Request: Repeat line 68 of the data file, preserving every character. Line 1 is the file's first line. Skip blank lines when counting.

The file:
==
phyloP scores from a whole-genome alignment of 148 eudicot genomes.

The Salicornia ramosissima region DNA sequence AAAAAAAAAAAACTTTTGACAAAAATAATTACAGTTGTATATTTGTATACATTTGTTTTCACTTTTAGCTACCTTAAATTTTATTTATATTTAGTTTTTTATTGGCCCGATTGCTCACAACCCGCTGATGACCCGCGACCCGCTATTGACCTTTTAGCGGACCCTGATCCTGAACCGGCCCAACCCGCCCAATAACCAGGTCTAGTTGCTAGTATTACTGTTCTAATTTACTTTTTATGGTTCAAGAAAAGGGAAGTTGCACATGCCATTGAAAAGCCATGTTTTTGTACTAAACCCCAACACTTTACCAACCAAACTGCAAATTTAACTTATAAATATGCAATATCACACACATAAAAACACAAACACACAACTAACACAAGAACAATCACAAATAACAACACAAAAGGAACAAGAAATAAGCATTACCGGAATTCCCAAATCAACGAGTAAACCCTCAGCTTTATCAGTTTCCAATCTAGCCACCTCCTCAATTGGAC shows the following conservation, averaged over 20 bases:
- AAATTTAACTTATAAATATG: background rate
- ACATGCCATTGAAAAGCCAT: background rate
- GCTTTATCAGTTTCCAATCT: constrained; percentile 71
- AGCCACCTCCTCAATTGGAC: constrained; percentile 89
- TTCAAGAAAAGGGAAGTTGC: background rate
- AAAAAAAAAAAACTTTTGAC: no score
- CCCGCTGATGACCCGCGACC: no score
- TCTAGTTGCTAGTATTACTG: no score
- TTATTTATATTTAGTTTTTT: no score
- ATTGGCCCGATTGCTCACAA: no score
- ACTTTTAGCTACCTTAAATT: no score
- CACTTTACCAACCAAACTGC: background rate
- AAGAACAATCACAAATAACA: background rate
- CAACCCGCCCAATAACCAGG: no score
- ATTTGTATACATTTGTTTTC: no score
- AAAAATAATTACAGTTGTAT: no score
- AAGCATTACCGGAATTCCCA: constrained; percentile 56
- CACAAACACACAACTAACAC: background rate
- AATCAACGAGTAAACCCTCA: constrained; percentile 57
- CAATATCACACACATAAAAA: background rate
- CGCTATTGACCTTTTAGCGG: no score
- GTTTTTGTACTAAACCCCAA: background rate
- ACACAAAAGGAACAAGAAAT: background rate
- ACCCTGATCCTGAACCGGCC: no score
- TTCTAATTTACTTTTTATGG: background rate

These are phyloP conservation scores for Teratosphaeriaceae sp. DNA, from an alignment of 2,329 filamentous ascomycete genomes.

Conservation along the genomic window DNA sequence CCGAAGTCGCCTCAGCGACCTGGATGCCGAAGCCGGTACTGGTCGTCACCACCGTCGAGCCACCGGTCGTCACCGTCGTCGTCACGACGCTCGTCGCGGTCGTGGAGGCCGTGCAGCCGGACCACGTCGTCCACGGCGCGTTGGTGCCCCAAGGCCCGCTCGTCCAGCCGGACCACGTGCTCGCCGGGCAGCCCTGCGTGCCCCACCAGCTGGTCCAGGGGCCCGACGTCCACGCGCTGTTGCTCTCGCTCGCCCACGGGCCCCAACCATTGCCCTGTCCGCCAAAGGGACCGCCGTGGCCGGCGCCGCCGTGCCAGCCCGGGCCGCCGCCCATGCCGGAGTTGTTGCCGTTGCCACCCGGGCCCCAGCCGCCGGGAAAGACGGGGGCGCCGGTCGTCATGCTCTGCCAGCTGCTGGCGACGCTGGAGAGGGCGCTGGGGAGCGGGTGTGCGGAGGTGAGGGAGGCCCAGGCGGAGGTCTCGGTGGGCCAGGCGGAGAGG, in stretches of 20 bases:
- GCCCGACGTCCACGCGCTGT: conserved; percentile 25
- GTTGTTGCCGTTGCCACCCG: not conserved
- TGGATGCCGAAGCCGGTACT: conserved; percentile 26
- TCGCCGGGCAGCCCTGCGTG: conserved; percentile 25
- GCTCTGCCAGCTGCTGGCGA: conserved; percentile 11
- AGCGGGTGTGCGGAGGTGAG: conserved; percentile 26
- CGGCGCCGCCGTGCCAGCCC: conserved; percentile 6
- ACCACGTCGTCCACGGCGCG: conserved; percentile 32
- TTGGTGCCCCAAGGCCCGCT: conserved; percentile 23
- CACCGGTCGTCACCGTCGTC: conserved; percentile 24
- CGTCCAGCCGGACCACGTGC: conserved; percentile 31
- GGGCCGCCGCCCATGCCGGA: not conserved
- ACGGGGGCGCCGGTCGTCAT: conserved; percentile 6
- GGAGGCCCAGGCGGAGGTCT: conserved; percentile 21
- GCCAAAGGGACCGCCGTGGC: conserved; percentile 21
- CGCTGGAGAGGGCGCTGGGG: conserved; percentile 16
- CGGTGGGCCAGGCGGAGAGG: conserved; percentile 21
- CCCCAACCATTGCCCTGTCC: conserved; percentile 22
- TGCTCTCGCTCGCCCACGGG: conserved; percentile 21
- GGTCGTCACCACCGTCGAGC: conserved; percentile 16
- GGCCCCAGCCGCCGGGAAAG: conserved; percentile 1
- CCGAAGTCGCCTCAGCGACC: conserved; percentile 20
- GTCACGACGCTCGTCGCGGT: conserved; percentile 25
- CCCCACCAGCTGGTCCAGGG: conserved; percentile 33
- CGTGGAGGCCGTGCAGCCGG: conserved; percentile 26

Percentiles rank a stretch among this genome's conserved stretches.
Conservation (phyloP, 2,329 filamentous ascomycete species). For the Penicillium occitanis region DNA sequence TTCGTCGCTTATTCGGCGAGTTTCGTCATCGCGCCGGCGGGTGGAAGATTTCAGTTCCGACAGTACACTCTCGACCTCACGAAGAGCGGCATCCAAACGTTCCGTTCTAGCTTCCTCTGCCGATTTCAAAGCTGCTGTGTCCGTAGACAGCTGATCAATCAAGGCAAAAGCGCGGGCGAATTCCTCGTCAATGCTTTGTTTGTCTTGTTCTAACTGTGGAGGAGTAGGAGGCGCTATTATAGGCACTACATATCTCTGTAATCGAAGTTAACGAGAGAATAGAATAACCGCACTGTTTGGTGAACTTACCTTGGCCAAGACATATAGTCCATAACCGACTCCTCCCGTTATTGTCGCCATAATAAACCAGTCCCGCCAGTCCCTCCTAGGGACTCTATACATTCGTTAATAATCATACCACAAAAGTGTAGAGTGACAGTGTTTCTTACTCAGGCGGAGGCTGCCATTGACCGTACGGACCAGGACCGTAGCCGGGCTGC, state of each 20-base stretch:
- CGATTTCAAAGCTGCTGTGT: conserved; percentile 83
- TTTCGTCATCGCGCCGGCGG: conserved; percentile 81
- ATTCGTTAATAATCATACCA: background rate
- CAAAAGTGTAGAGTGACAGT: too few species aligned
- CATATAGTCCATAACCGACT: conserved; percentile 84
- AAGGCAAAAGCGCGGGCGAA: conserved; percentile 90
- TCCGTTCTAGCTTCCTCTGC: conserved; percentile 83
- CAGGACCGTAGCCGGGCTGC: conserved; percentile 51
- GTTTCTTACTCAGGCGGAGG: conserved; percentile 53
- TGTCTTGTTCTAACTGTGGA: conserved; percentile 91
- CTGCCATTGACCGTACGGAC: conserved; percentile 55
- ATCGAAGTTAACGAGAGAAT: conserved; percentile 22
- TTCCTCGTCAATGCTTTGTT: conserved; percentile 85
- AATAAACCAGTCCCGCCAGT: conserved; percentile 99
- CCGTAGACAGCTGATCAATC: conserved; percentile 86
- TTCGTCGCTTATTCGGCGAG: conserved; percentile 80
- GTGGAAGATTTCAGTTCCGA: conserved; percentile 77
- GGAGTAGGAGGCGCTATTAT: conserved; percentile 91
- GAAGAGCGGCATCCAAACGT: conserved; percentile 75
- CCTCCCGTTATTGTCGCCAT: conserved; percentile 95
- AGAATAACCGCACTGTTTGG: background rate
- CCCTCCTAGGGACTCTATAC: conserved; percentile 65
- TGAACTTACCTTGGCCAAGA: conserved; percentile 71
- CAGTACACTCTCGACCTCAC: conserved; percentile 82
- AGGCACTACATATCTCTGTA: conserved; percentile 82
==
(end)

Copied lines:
- ATCGAAGTTAACGAGAGAAT: conserved; percentile 22